Cultural differences matter and I’ve worked with one-too-many people from a culture in which asking a question is viewed negatively, since, in definition, it reveals your ignorance as to the subject matter at hand.

Deeply ingrained cultural attitudes are very hard to fight and clearly one won’t go from “never asking a question” to “asking too many questions” overnight, but here are some reasons why, on the tightrope of “how many questions to ask,” it’s better to err on the side of too many.

First, asking questions reveals that you’re engaging with the issues at hand. Clients and bosses, above all, want to see you engaging with their issues because it shows you’re focused on the problem at hand and trying to find a solution for it. If you hired someone who wasn’t sitting next to you (so you couldn’t see them working), wouldn’t you want clues that they’re working or not?

Secondly, asking questions reveals that you’re not just engaging with the issues, they reveal how good your thought and problem-solving process is. If your questions are good questions, that will reveal that you’re doing a good job trying to solve the problems. If your questions are bad, that will give your client the opportunity to help solve the problem better and for you to improve!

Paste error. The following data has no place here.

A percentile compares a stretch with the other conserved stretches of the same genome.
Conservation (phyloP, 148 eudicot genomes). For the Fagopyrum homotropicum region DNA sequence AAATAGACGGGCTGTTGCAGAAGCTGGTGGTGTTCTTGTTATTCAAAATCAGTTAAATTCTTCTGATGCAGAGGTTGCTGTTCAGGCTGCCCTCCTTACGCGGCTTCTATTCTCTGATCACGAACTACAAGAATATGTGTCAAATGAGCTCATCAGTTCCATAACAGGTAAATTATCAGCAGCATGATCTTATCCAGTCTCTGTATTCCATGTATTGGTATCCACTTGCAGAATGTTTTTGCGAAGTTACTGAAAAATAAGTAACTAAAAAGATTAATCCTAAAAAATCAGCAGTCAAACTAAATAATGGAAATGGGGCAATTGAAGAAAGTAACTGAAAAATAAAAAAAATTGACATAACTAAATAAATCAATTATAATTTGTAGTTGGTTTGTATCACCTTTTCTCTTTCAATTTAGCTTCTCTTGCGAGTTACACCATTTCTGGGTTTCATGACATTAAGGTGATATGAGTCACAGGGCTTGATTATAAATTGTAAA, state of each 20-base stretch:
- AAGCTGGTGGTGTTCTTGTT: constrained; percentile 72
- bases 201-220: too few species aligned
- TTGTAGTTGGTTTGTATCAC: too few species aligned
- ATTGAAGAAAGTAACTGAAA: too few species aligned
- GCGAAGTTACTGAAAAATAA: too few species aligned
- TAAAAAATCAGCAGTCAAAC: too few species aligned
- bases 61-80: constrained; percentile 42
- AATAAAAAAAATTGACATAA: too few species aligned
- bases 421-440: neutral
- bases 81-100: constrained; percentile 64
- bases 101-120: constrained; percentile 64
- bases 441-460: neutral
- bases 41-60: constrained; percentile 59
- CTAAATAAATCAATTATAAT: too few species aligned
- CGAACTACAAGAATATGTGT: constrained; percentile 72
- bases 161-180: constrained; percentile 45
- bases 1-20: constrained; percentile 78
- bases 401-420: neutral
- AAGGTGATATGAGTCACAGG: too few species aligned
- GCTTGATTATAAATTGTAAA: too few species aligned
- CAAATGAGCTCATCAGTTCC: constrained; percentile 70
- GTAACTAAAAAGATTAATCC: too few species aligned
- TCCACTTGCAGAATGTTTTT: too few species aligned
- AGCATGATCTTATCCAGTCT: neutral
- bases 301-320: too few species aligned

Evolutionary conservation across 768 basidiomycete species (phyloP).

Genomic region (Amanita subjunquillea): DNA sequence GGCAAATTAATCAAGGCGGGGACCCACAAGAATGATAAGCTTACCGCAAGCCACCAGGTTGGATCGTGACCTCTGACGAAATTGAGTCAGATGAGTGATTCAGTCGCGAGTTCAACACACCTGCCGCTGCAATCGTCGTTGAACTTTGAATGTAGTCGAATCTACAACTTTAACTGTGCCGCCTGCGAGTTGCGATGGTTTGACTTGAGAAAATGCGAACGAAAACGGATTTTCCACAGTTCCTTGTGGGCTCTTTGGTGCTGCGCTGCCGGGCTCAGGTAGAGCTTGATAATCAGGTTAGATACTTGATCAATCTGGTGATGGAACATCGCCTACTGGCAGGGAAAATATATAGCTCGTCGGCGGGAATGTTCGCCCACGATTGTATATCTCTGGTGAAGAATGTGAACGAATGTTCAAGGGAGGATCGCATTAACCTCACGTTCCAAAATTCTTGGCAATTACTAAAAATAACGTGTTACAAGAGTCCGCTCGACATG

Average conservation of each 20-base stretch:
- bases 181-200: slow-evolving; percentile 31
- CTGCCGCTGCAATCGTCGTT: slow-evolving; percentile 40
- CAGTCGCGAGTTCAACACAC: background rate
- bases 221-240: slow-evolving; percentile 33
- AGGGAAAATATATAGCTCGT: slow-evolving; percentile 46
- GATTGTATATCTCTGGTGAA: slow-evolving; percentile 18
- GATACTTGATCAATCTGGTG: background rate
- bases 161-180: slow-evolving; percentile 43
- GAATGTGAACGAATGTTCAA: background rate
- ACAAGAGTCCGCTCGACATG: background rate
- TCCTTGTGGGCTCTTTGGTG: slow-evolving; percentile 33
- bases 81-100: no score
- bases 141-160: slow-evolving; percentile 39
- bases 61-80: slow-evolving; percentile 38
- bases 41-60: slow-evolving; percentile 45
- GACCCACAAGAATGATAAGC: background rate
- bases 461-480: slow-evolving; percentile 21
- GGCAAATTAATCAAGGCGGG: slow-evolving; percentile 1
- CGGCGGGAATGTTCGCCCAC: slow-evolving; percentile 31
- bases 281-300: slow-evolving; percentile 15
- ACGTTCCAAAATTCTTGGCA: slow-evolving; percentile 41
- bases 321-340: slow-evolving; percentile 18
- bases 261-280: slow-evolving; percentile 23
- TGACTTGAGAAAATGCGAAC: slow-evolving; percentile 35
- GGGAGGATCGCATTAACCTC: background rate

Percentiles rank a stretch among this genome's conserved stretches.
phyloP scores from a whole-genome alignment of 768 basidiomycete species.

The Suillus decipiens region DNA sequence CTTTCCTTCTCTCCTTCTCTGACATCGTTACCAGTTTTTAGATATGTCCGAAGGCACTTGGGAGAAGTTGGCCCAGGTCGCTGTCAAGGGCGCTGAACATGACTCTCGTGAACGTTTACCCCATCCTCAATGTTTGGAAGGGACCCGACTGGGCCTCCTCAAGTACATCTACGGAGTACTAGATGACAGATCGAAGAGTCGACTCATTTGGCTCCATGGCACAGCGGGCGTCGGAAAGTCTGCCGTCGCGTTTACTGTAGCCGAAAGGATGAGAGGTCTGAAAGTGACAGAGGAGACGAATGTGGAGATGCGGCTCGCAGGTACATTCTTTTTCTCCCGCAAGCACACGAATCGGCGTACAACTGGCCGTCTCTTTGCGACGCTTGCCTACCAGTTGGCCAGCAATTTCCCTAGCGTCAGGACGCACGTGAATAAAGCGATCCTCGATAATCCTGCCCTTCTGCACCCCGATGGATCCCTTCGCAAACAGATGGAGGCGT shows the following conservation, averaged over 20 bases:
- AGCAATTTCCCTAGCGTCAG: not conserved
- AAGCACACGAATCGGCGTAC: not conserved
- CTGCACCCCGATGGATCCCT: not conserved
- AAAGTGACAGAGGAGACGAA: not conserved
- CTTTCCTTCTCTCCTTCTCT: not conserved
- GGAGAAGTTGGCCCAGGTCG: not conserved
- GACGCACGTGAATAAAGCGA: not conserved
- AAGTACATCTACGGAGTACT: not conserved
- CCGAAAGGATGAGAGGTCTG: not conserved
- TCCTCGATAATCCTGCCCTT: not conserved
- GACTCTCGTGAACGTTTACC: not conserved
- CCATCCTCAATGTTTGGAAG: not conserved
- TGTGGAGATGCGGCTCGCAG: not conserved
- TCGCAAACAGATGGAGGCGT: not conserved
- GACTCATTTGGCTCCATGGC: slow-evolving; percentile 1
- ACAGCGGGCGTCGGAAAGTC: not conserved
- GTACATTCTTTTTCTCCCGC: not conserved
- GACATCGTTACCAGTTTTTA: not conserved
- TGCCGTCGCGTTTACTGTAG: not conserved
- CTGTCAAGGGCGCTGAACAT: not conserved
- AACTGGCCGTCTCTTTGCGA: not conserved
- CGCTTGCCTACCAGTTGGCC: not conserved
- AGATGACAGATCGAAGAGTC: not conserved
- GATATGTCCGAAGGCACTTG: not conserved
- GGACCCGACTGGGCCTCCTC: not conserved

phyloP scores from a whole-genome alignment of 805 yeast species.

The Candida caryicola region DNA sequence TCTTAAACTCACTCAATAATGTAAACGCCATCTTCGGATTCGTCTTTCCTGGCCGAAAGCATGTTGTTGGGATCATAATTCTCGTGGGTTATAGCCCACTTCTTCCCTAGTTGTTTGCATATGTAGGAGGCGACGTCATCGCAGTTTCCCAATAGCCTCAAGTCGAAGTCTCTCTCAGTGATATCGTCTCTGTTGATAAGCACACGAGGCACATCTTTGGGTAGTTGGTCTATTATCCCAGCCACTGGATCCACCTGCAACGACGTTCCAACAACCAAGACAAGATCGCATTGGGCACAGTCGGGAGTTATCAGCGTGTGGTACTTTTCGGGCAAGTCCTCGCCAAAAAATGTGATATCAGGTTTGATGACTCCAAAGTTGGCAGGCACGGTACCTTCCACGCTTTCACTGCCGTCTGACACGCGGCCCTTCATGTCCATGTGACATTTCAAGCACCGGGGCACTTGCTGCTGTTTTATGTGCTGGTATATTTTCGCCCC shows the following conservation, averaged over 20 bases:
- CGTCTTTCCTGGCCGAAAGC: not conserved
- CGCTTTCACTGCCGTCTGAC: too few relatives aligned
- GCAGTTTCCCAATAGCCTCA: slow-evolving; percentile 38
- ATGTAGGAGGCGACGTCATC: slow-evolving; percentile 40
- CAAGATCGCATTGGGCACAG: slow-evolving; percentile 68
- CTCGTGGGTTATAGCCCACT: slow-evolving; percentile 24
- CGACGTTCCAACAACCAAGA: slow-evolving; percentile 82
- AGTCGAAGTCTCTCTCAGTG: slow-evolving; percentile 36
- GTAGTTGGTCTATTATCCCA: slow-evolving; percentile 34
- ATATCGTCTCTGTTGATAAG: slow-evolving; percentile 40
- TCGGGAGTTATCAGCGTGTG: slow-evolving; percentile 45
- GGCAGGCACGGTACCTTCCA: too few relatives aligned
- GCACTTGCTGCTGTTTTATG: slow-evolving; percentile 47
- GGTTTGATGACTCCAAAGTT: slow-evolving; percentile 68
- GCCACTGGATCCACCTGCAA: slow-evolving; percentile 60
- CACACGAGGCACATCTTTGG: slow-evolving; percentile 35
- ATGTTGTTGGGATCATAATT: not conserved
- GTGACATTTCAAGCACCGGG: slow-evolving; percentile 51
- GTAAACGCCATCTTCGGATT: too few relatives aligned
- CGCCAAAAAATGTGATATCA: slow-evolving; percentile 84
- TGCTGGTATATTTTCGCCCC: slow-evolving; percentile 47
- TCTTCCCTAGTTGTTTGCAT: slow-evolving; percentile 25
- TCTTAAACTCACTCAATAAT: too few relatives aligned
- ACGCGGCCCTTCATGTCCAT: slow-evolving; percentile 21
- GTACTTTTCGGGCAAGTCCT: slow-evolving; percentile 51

Thirdly, asking questions gives the rest of the team the ability to help improve the answers. Which answer will be better to a question, one you come up with on your own, or one in which your client or boss (who knows more about the product, market, or company than you do) helps you figure out? So, the overall quality of the work will improve.

These arguments lead to an interesting question: what’s the argument against asking more questions? In short, it may make you appear, to be blunt, a bit stupid.

But let’s think about that for a moment. To put it in stark terms: either you’re competent or you’re not (even if you’re in that large greyscale area in between, you always edge towards one side or the other.) If you’re competent, then your questions will only make you look better. And if you’re incompetent, your clients will discover it sooner or later—so isn’t it much better that they discover it on your own terms, with you voluntarily and pro-actively revealing what you don’t know (in the context of wanting to solve the business problems for company you’re working on, while you learn and improve) rather than hide it, and have the company discover later your true incompetence and thus be angry at you?